Truth & Rumors > NFL

Freeney was scammed out of $3M

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07:15 AM ET 12.06 | Chargers linebacker Dwight Freeney had another reason to leave Indianapolis, even if he didn't know it at the time. [Freeney] was defrauded out of $3 million from 2010 to 2011, when he was a member of the Indianapolis Colts. In October, Michael Stern, 53, the man who orchestrated that scam, was sentenced to five years in prison and ordered to pay nearly $2.6 million in restitution to Freeney, 33, the Internal Revenue Service said in a news release. The two met around February 2010, when Freeney's financial manager, Eva Weinberg, introduced Stern under the false name of Michael Millar. Weinberg left Merrill Lynch after she met Freeney and formed her own company, in which Freeney was her only client and she managed his bills and investments, court documents show.

U-T San Diego

Dwight Freeney, Icon Sports Dwight Freeney, Icon Sports
December 6, 2013  07:17 AM ET

The love of money is the root of all evil........

Comment #2 has been removed
December 6, 2013  07:55 AM ET

So was this Eva Weinberg part of the scam, or was she just stupid, too?

December 6, 2013  08:07 AM ET

He hired someone to manage his money and she was either part of a scheme that ripped him off or introduced him to someone who fooled her and then ripped him off while she was responsible for his money. That is unfortunate, but that could happen in any city and it has nothing to do with the Colts.

December 6, 2013  08:33 AM ET
QUOTE(#3):

So was this Eva Weinberg part of the scam, or was she just stupid, too?

You would think her portfolio would have scared Dwight away.

December 6, 2013  08:39 AM ET

From the sounds of things Freeny got $2.60 Million back out the $3.0 million. Heck thats a couple games salary that he got scammed out of. Chances are that he'll have spent all his earned income within 10 years after retiring.

December 6, 2013  08:41 AM ET

A fool and his money................

December 6, 2013  08:54 AM ET

If you look at his stats, maybe the Chargers should be complaining that he swindled money from them.

http://www.nfl.com/player/dwightfreeney/2505016/profile

December 6, 2013  08:56 AM ET
QUOTE(#6):

From the sounds of things Freeny got $2.60 Million back out the $3.0 million.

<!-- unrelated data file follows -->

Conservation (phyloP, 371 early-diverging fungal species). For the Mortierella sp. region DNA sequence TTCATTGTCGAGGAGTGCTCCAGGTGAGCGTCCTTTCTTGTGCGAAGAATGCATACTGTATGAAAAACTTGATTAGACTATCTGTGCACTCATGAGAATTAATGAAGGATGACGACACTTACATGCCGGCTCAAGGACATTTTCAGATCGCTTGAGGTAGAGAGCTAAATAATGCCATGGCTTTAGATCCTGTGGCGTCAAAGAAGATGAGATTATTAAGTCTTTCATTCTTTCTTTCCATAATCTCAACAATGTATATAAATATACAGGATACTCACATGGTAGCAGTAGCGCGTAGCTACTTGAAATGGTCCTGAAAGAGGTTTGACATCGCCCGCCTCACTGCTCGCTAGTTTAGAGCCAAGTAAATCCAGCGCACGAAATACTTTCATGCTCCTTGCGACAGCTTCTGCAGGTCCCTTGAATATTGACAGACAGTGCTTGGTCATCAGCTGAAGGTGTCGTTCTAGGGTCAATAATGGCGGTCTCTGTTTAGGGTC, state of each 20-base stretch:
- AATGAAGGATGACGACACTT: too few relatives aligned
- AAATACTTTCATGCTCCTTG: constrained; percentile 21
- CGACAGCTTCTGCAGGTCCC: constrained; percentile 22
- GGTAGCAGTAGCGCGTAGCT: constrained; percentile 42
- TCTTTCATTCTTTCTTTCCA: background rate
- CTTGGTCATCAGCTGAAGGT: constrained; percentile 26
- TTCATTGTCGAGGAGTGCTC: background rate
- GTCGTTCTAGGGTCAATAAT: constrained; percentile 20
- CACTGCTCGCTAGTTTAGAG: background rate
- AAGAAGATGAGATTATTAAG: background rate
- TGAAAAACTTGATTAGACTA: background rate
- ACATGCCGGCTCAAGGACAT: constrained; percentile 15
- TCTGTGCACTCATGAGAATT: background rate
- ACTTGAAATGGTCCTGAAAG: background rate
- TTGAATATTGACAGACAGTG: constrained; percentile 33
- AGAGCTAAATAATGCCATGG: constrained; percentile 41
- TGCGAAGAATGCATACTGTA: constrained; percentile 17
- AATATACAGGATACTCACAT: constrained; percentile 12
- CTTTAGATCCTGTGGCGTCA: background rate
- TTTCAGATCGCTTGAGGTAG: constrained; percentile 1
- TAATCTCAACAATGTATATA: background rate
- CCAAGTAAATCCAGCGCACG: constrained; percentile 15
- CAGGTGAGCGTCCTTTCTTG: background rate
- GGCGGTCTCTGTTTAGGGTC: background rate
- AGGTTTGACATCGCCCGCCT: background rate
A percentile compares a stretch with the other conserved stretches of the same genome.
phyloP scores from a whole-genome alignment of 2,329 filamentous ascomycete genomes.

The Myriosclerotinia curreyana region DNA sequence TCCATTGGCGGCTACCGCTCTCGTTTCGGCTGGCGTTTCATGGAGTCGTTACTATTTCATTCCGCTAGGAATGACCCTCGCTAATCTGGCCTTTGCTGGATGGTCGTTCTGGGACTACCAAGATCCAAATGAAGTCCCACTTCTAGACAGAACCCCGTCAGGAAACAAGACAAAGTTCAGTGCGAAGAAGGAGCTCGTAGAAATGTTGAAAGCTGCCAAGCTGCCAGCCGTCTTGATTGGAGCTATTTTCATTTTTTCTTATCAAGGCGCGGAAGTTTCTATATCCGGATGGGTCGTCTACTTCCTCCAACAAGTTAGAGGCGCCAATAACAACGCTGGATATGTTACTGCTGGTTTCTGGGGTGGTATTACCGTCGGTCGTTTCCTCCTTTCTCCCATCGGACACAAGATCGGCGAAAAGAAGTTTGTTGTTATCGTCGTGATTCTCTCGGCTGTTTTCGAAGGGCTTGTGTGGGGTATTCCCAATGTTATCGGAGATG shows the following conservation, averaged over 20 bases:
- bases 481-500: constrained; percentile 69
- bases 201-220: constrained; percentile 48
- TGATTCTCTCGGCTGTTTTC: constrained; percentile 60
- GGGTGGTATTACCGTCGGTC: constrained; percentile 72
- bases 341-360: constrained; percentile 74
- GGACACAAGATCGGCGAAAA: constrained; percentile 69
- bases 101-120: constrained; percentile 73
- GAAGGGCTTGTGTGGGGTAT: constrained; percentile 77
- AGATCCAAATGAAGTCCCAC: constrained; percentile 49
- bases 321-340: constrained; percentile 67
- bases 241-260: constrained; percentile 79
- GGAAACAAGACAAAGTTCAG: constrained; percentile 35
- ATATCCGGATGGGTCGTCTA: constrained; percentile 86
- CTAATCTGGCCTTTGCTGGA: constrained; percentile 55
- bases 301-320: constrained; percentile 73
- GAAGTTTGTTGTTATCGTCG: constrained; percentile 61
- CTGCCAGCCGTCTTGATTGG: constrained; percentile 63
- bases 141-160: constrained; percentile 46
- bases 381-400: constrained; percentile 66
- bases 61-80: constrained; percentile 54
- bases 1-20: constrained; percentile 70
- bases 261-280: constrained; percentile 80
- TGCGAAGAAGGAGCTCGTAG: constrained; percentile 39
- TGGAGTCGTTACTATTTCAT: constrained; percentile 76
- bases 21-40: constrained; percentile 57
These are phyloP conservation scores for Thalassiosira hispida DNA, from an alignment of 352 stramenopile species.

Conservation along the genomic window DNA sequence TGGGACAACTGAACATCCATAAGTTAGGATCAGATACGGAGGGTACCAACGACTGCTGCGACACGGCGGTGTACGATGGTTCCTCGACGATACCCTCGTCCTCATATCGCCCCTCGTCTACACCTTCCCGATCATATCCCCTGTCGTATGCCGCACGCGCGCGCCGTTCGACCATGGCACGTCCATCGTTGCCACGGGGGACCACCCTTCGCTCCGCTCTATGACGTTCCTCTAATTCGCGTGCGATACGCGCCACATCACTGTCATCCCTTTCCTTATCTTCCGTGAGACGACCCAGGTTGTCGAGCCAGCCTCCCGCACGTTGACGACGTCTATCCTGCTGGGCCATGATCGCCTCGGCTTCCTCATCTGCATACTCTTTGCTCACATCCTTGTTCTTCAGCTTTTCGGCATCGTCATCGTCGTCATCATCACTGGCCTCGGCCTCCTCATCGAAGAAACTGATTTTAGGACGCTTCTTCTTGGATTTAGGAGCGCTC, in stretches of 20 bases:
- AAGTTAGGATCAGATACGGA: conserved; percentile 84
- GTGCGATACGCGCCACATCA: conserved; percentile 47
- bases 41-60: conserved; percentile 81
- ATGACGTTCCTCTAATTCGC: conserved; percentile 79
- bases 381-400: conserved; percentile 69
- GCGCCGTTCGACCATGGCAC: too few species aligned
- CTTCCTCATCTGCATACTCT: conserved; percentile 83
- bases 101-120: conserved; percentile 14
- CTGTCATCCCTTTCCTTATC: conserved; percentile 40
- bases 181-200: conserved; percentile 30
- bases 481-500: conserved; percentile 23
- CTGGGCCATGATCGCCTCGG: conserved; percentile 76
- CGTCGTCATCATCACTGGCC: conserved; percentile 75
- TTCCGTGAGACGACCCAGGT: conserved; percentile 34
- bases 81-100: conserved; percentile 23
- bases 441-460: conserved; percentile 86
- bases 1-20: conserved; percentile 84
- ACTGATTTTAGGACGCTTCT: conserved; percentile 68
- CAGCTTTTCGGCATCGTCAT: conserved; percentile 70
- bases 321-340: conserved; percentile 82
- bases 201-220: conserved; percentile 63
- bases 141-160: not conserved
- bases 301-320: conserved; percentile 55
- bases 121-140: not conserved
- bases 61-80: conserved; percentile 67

The total scam was probably $2.6 million, which they rounded up to $3 million for the headline so they could put the actual number in the article. The court would have ordered full restitution.

But, that's what the court told the guy to pay. How much will Freeny actually get? Anybody's guess.

I'd love to hear the judge say, "We will lock you up in a room with Mr. Freeny until he gets his money."

December 6, 2013  08:57 AM ET

~Oprah-Winfrey~ once said...........''$ign/read every check YU pay''..!

December 6, 2013  08:57 AM ET

I don't pity the fool one bit.

December 6, 2013  09:31 AM ET

He'll be fortunate to see that $2.6M.

December 6, 2013  09:47 AM ET
QUOTE(#12):

He'll be fortunate to see that $2.6M.

There ya go. Just because some court orders it does not mean it happens. That money is gone. He can get a lien against future earnings to a certain percentage, but if he even gets $500 a month back it would be surprising.

December 6, 2013  10:07 AM ET

"You can't cheat an honest man": W.C.Fields

December 6, 2013  10:24 AM ET
QUOTE(#14):

"You can't cheat an honest man": W.C.Fields

Hey, thanks for stopping by.

Comment #16 has been removed
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Comment #18 has been removed
December 6, 2013  12:51 PM ET

3 mil is chicken feed.

Cano just scammed the Mariners out of 240 million.

 
December 6, 2013  01:00 PM ET
QUOTE(#18):

I've taken several years of readings and studying finances and investing just to make sure I don't have to rely on some investment manager.These guys have to be smarter about who is handling their money.

It is not easy to find a good professional money manager. They do need one; it is essential, even before they sign any contract, so they can plan and manage their income and their investments. It does take years to grow a knowledge base about investing and to learn about risks and volatility and investment capital, etc. This is time these athletes do not have and they must find someone they can trust. Not easy to do. There are many Bernie Madoffs out there.

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